2014 harvest a mixed bag though some see quality as high

Despite warm dry spring weather, which had producers predicting a late August harvest, cool wet weather in July and August slowed the ripening process down and the Champagne harvest began in the Côte des Bar region and early ripening villages like Cumières in the second week of September around the 8th and 9th. Following a successful even flowering period in ideal conditions at the start of June all three main varieties ripened at much the same time producing a concentrated picking period of around ten days for most producers.

Opinion varies about the quality, but thanks to a warm, very dry period from late August right through until picking had finished, some producers see it as good to very good and vintage cuvées are likely to be made. In terms of quantity, the appellation limit of 10,500kgs/ ha will easily be met by most producers and many report they will also have the chance to build up their reserves, particularly depleted by the short harvest in 2012. Some expect to reach the maximum permitted extra 3,100kg/ha. As a result, given that sales of champagne in the main European markets are still fairly weak, especially in France, there should be little upward demand led pressure on prices. Grape prices are not however expected to fall.

Thanks to the late summer sunshine potential alcohol levels of 10.5deg or more were widely reached and there was little need for chaptalisation. Immediately prior to the harvest starting, acidity levels were very high, leading some to start drawing comparisons with the 1996 harvest, but in the very warm weather of early September when afternoon temperatures reached highs of 28-30degC, acidity levels dropped rapidly as the grapes ripened.

While there were some fears of rot, particularly in the Marne Valley which received close to twice the usual summer rainfall, bright clear days and north easterly winds kept botrytis at bay and those producers who decided to delay picking beyond the opening day announced for each individual cru benefitted from such a decision in many parts of the appellation.

Chardonnay seems to be the best performer generally with Pinot Noir also successful in the Montagne de Reims and in the most southerly part of the appellation, the Côte des Bar region to the south-east of Troyes. Pinot Meunier was more variable with the Marne Valley hit by rainfall, which was heavier the more westerly towards to Paris you go.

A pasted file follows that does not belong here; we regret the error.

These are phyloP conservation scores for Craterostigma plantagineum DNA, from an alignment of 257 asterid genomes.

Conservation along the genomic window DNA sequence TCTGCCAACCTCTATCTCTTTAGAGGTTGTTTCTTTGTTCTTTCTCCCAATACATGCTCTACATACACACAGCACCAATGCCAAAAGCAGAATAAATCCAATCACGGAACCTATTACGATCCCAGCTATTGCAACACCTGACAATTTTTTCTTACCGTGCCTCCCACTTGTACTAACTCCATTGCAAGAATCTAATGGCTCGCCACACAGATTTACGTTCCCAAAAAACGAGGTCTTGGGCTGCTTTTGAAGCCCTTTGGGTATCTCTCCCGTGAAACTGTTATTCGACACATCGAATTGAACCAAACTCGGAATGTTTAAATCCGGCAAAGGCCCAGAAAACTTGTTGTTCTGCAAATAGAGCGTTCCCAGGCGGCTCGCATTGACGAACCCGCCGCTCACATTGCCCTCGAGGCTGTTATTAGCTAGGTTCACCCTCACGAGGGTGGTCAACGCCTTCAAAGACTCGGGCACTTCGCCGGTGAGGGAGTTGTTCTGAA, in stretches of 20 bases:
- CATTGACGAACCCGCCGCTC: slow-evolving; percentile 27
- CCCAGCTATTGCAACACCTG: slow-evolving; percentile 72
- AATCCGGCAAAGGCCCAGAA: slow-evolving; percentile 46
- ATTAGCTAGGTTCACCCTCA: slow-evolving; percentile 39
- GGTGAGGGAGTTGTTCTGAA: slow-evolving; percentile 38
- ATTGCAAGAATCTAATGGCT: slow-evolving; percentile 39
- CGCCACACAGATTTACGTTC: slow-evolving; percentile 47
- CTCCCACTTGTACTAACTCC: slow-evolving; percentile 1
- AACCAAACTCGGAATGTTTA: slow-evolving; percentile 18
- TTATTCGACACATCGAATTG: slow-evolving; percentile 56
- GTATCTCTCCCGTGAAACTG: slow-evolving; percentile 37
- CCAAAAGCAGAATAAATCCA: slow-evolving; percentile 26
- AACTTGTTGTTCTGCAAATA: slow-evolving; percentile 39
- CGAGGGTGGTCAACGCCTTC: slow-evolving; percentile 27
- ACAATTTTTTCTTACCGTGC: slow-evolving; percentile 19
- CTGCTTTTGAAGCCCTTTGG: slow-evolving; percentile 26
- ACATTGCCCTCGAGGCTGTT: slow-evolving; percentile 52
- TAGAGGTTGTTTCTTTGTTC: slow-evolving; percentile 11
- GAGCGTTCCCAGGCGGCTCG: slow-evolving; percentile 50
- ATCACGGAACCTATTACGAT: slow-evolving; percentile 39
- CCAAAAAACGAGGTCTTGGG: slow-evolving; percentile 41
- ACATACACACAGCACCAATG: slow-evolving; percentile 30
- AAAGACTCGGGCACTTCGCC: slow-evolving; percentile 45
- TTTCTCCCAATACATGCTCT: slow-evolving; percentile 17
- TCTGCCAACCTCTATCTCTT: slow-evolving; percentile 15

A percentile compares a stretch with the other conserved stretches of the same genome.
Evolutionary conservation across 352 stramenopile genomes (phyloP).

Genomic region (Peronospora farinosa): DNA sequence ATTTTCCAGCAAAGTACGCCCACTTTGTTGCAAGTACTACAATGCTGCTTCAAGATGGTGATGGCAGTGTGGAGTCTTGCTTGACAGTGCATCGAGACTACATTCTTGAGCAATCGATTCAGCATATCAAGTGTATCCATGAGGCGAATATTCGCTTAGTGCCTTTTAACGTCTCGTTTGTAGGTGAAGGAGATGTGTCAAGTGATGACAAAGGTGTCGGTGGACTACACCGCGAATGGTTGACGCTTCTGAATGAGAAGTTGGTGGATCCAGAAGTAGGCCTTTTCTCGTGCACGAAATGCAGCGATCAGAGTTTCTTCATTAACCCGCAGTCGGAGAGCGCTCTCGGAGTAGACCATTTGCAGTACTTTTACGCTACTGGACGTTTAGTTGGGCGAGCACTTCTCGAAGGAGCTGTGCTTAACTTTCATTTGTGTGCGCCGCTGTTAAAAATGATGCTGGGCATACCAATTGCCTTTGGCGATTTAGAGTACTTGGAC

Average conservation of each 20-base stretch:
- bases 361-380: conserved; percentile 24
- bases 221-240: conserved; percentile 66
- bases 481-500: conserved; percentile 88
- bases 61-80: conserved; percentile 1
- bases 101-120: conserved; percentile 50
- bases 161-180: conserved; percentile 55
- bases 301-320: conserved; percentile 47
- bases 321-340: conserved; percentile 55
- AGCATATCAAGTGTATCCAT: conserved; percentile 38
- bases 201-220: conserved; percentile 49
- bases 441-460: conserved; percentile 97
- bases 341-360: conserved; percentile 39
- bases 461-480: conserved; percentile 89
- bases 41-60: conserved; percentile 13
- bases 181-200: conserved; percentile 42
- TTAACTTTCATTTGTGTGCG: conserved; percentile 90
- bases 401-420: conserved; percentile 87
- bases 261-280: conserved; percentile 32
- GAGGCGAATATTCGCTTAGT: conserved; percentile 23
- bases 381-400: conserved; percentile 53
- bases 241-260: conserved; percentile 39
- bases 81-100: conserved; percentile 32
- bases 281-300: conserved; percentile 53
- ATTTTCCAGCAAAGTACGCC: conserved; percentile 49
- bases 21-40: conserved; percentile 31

The free draining chalky soils of the Côte des Blancs were less adversely effected by the extra rainfall than the predominantly clay soils of the Marne Valley. However happily it remained almost completely dry throughout the concentrated period of harvesting during mid-September.

While high rainfall caused some problems, particularly in the Marne Valley as we have said, this area was also the worst hit by the pest drosophila suzukii, commonly known as the spotted wing drosophila. This is a type of fruit fly related to the common European vinegar fly, drosophila melanogaster which feeds on damaged berries, but far more worryingly one that attacks healthy fruit and has reportedly been an issue in parts of Bordeaux during the 2014 harvest too.

Any juice from grapes effected by this pest, which pieces the grape skin to lay its eggs, is turned to acetic acid and completely unusable. This may not be discovered during picking as the damage is not necessarily that obvious as the grapes looked relatively normal but the must is vinegar like and unusuable. It not only effected parts of the Marne Valley but also caused some problems in Montagne de Reims villages like Bouzy, Aÿ and Ambonnay. There was reportedly one very high profile casualty in Ambonnay and it is understood that Krug Clos d’Ambonnay will not be made in 2014.

To get a more in-depth report on the different conditions faced across the Champagne vineyards you can turn to my Detailed 2014 harvest report in the Trade Corner of the site in the next few days. This will have comments, mostly directly from the winemakers themselves, at a range of producers large and small spread across the appellation and gives some idea of the many regional variations.